PURPOSE: This investigation was conducted to describe the epidemiology, incidence, risk factors and outcome of nosocomial pneumonia in post cardiac surgery patients.
METHODS: A retrospective cohort study of patients admitted at the pediatric cardiovacular surgical ICU age 18 years old and below, who developed nosocomial pneumonia after cardiac surgery from January 2003 to June 2004 were reviewed.
RESULTS: A total of 608 patients underwent cardiac surgery, of which 360 patients underwent open heart surgery and 248 underwent closed heart surgery. Among these, 27 patients developed nosocomial pneumonia with the incidence of 4.4%. Independent predictors of pneumonia were: intubated state, feeding through NGT/OGT, previous antibiotic use, use of sedatives and H2 receptor antagonist. A total of 37 pathogenic microbial strains were isolated. Gram negative were the most frequent isolates (33 isolates,89.18%).The most common etiologic organisms is Stenotrophomonas maltophilia (11 isolates,29.72%).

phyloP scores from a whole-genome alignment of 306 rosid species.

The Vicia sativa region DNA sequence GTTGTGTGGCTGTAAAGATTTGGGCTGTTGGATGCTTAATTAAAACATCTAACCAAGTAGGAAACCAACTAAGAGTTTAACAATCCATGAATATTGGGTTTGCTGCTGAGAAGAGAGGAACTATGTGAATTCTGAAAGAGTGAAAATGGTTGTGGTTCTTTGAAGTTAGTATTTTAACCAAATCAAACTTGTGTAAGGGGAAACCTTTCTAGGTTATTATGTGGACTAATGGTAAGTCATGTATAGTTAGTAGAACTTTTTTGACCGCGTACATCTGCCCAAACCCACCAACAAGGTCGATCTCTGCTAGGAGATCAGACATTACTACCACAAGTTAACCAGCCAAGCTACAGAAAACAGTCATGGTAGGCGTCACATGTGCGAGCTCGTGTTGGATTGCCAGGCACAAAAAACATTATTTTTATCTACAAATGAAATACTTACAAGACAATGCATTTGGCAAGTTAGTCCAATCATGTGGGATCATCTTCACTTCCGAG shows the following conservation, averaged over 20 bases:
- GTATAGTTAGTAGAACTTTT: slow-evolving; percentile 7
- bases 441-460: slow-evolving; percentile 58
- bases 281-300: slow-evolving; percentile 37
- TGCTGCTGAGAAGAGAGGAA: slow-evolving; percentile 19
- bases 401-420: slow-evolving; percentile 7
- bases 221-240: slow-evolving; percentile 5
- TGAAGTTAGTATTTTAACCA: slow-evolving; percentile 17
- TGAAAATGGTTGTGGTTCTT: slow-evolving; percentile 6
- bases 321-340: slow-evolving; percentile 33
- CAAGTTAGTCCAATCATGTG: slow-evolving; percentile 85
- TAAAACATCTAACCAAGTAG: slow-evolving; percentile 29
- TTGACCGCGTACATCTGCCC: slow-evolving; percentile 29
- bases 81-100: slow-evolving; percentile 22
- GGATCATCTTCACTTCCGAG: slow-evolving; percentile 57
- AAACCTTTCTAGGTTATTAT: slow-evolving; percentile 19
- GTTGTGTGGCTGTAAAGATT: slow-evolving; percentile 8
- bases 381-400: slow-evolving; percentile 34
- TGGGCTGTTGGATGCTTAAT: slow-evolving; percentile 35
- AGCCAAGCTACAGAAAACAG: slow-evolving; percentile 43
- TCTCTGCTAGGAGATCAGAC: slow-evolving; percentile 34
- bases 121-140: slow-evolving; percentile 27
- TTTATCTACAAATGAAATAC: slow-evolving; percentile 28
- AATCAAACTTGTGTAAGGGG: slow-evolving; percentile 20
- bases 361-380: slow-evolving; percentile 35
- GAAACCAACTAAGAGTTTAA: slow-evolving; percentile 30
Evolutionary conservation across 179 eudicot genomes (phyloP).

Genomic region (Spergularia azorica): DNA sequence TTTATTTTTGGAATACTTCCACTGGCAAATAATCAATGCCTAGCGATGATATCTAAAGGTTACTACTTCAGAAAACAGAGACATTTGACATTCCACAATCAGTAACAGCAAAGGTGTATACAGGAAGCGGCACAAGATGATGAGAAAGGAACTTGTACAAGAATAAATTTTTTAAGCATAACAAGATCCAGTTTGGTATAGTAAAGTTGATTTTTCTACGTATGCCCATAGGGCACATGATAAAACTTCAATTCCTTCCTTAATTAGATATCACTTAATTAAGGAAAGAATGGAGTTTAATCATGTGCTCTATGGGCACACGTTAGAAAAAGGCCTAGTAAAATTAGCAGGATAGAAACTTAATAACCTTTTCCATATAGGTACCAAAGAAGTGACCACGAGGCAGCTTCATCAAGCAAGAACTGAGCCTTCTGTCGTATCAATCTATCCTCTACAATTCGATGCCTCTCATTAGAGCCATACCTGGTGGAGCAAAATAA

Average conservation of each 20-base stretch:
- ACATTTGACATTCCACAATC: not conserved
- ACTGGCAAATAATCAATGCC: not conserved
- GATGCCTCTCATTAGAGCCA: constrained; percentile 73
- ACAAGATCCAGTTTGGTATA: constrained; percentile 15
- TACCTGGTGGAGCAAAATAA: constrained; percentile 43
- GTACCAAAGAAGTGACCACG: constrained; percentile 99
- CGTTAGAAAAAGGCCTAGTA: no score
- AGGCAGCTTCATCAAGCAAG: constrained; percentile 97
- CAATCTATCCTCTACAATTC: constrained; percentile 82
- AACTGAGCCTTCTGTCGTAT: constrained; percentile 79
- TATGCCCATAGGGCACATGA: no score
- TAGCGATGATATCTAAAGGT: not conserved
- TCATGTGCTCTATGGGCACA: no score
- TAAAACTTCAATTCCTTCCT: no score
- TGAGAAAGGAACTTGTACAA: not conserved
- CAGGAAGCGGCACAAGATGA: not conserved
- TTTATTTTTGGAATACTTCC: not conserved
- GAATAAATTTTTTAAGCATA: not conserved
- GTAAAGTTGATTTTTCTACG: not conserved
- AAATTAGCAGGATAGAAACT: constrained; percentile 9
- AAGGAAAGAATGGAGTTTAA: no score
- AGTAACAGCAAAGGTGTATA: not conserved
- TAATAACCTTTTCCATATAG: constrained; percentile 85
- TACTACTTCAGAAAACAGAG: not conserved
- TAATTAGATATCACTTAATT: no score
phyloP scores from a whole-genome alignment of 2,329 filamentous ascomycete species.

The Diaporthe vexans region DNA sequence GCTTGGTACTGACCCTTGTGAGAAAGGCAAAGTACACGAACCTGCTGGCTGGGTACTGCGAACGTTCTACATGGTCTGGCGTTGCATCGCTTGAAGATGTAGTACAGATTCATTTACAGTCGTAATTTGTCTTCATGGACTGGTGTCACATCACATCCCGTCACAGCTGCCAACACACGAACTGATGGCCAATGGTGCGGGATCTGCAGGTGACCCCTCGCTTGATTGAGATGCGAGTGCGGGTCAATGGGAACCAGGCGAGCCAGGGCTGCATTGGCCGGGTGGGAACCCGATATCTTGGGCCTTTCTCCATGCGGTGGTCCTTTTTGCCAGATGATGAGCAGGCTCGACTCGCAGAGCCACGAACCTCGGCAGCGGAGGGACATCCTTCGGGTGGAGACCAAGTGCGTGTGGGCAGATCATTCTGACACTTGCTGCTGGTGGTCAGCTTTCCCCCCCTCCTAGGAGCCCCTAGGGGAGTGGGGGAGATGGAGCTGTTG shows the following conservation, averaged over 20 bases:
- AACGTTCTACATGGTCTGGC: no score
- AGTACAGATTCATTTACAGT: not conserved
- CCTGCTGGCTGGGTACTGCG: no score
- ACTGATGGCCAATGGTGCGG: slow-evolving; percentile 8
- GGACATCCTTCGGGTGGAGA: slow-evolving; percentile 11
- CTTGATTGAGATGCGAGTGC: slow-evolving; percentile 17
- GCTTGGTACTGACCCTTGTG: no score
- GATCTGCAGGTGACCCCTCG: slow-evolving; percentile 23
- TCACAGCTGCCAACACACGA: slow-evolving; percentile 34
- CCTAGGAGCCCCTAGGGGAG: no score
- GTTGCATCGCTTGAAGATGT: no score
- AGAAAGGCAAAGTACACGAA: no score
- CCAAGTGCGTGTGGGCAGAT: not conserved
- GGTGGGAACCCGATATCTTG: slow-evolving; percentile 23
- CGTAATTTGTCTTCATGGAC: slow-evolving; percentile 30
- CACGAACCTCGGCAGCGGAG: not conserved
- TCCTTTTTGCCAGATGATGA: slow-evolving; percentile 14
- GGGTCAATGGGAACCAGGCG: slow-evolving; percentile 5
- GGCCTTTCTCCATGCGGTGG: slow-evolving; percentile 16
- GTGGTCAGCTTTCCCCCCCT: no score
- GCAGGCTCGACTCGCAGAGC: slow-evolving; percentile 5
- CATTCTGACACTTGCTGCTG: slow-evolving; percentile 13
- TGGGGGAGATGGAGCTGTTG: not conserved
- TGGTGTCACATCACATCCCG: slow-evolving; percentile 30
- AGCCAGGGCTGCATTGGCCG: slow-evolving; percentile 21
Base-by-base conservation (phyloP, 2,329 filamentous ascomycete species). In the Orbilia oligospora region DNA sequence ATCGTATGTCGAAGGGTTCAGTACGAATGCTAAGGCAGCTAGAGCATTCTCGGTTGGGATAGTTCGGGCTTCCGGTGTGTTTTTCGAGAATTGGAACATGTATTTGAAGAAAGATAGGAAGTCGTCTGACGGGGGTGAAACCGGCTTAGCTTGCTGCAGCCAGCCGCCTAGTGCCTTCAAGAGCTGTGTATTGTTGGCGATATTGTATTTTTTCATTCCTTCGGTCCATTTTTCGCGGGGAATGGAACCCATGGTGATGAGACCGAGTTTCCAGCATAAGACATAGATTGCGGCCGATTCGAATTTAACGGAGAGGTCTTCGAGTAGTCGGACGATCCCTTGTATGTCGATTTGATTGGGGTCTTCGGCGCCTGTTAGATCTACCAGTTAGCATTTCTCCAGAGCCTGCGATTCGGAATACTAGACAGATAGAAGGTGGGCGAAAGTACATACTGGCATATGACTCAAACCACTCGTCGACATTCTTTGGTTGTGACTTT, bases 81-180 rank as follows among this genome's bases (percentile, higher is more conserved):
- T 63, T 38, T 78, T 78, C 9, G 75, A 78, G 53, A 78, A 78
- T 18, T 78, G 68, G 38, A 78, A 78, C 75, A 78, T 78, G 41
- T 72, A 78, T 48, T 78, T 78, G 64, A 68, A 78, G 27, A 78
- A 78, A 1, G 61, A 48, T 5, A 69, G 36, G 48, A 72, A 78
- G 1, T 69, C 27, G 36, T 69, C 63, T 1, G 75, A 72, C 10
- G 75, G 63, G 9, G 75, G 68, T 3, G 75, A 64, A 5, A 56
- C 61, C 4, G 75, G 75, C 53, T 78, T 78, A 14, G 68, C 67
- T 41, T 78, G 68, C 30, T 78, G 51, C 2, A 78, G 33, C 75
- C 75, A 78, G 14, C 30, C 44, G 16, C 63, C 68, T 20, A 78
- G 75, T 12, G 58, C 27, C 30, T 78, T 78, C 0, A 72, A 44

CONCLUSION: Gram negative bacilli remains the most common pathogen isolated in our study. Risk factors in the development of nosocomial pneumonia include intubated state, feeding through the NGT/OGT, previous antibiotic use and use of sedatives and H2 receptor antagonist.It is important to recognize the predominant pathogen associated with nosocomial pneumonia since infections may vary between hospitals as well as between specialized units within same hospital.
CLINICAL IMPLICATIONS: The findings of the study would recommend to adopt multidisciplinary approach in the implementation and devlopment of strategies to reduce overall infection in the pediatric ICU.
DISCLOSURE: Alfredo Bongo, None.